Experimental Objective

Our experimental objective will be to obtain a value of the Rydberg constant (for Hydrogen) by carrying out regression analysis on a set of measurements of Hydrogen’s Balmer series lines. These have wavelengths within the visible range from approximately 350 to 700 nm. Helium spectral lines – also in the visible range – will be used as wavelength standards for calibrating a pixel/Angstrom wavelength scale.


For Hydrogen’s Balmer series lines, the Rydberg formula is as follows: $$ \frac{1}{\lambda}=R_H\left(\frac{1}{4}-\frac{1}{n^2}\right): n>2 $$ Since we wish to work with wavelengths rather than wavenumber, we need to take reciprocals on both sides obtaining: $$ \lambda = \frac{4}{R_H}\left(\frac{n^2}{n^2-4}\right):n>2$$ Note that if ##n→\infty##, the expression simplifies to ## \lambda=4/R_H ## which is the wavelength corresponding to the Balmer series limit. Since the expression is of the form y = kx with ##y=\lambda## and ##x=\frac{n^2}{n^2-4}##, we can apply regression statistics using measured Balmer series wavelengths against the expression ##\frac{n^2}{n^2-4}## to obtain a value of the constant k and hence determine an empirical value for ##R_H## the Rydberg constant for Hydrogen. Values of n for Balmer series lines in the visible spectrum are from 3 to 6.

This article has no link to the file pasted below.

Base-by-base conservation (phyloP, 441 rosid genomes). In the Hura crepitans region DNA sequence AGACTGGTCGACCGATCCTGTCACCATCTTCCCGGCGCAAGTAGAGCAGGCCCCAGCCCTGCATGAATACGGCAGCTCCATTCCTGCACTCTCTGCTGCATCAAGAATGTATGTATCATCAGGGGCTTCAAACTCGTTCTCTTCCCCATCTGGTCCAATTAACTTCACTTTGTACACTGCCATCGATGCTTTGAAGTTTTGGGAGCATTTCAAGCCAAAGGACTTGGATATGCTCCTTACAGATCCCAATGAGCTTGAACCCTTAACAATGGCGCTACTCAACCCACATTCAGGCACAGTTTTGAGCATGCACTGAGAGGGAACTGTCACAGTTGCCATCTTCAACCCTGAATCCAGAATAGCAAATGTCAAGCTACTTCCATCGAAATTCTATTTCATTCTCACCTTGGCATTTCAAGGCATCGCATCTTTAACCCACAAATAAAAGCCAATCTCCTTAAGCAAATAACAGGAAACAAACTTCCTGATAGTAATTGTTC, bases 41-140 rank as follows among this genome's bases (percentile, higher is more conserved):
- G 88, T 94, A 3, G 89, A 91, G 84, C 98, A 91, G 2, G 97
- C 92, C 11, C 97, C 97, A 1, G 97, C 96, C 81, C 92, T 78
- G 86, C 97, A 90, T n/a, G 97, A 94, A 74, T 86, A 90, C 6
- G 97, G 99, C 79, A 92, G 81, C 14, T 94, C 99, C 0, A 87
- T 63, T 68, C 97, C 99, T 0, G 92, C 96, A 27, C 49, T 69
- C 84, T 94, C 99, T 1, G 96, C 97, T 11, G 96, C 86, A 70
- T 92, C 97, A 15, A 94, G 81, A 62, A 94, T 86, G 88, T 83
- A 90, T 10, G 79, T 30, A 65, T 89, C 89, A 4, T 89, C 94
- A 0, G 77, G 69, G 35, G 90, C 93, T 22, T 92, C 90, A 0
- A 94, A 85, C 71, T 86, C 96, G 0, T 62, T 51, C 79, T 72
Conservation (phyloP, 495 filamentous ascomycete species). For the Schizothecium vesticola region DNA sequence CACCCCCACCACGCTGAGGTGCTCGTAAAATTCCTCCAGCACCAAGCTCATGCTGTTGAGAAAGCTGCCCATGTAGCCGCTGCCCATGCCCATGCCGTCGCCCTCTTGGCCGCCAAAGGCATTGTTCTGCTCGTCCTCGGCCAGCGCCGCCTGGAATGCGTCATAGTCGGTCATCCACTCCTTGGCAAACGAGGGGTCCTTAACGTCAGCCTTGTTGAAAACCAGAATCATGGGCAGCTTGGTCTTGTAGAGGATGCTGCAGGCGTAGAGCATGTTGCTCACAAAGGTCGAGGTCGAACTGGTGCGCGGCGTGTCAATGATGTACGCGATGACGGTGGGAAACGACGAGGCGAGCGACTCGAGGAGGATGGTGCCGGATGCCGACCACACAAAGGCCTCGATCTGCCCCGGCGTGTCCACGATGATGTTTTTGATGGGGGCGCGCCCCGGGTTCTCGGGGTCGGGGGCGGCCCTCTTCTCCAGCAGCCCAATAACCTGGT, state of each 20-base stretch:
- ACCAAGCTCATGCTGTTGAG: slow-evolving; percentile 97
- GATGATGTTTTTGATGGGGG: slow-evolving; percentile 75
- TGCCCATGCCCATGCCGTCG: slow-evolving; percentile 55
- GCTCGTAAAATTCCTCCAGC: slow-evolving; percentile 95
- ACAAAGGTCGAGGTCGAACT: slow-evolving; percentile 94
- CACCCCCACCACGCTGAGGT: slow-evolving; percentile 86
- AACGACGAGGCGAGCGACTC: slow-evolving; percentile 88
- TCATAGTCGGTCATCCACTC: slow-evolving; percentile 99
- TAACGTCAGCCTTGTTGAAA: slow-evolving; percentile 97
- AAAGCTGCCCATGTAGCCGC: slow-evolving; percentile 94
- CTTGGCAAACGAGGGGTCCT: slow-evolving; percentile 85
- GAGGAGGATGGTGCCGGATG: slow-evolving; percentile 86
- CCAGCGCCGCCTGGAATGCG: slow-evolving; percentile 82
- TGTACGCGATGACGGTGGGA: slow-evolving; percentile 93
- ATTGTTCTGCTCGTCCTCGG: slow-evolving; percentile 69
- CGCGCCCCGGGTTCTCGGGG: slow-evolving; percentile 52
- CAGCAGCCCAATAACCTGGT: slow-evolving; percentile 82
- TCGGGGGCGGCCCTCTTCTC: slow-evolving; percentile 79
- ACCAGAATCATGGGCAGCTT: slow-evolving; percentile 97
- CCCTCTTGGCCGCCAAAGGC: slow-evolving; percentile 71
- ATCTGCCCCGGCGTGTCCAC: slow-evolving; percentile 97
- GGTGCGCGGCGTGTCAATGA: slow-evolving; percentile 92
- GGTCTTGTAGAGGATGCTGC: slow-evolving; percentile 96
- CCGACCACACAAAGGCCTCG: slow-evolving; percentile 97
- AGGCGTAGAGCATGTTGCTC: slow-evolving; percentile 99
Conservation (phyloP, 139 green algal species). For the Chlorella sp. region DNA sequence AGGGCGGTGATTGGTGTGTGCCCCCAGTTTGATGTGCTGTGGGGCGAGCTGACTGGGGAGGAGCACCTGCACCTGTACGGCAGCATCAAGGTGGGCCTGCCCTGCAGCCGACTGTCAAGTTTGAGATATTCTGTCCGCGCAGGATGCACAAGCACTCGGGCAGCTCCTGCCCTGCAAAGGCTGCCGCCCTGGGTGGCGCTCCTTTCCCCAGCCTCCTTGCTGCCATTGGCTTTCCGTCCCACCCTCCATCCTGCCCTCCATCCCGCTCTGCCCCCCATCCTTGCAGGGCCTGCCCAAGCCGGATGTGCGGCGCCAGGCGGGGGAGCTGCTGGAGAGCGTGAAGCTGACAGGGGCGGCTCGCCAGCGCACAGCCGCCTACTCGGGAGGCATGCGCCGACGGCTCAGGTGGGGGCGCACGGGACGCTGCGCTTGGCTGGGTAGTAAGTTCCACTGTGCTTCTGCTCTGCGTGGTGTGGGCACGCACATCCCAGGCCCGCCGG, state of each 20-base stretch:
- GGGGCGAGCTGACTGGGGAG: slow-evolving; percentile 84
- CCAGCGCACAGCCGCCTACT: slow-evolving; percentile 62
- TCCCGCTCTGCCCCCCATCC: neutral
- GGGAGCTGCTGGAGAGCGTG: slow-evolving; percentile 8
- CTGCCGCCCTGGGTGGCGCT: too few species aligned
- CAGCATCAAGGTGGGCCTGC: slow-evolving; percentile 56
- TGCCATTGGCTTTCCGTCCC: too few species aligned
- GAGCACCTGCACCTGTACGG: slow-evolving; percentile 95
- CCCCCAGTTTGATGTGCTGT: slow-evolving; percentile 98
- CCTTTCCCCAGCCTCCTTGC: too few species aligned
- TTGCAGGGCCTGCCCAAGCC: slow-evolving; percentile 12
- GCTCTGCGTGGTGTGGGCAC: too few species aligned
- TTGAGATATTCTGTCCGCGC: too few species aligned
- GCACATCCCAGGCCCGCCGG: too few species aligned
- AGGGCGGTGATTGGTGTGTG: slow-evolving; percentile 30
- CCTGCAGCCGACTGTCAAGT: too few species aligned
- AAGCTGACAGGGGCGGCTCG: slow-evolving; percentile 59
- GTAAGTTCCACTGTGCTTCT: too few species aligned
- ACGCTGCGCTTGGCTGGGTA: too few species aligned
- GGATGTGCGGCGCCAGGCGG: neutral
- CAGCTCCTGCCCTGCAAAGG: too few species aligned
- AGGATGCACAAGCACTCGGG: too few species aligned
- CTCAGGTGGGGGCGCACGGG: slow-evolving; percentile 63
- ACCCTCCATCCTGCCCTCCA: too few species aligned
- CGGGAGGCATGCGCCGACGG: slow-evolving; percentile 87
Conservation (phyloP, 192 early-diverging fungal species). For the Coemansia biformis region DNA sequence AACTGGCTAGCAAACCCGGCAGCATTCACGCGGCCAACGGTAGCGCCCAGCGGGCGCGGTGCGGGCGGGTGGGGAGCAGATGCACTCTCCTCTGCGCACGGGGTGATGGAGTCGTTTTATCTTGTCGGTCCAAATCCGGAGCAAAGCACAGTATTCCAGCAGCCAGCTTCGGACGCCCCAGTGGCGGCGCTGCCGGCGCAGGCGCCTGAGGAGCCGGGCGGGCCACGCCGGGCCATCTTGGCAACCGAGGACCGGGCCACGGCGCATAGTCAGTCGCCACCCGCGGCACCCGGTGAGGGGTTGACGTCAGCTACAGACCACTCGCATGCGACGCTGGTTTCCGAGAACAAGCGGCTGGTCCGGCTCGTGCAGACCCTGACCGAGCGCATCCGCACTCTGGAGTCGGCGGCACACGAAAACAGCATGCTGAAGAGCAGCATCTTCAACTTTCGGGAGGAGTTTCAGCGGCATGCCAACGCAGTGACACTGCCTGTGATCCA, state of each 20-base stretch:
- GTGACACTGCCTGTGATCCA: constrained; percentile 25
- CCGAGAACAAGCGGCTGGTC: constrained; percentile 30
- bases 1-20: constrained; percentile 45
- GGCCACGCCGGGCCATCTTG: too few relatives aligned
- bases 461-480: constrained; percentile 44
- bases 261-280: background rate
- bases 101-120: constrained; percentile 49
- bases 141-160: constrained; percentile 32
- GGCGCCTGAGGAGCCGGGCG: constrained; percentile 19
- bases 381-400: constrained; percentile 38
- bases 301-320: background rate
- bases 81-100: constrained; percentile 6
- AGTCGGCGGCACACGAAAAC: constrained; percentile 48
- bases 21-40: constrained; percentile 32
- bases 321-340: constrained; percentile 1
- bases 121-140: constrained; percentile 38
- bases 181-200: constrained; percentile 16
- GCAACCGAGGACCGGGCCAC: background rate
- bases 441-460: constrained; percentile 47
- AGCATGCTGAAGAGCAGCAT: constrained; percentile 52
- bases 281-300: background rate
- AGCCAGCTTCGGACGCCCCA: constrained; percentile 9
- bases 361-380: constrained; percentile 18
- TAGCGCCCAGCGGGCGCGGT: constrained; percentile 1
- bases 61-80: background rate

An experimental subtlety that should be noted is that the theory applies specifically to wavelengths ‘in vacuo’ whereas the (visible) solar spectrum we will be using as our data set is typically derived from photographs taken in an air medium. Conversion of wavelengths from air to vacuum is somewhat complicated but for our purposes, it will be sufficient to use the factor 1.0003 corresponding to the air/vacuum refractive index.


Appendix A below is a solar “flash spectrum” taken during an eclipse of the sun. Most of the spectral lines are already marked with wavelengths but since our purpose is to measure, we will largely ignore these or simply use them as checks for the data obtained. We will be using a pixel ruler to measure (in pixels) the position of the four Hydrogen Balmer series lines as well as two Helium lines to be used for calibration purposes. The relevant Helium lines are the bright yellow line at 5875.6148 Å and the weaker peak at 4471.479 Å (air wavelengths). Note that since these will be used for calibration purposes, we should not have any experimental ‘qualms’ about using all the decimal digits available (the wavelengths are taken from NIST’s spectral database).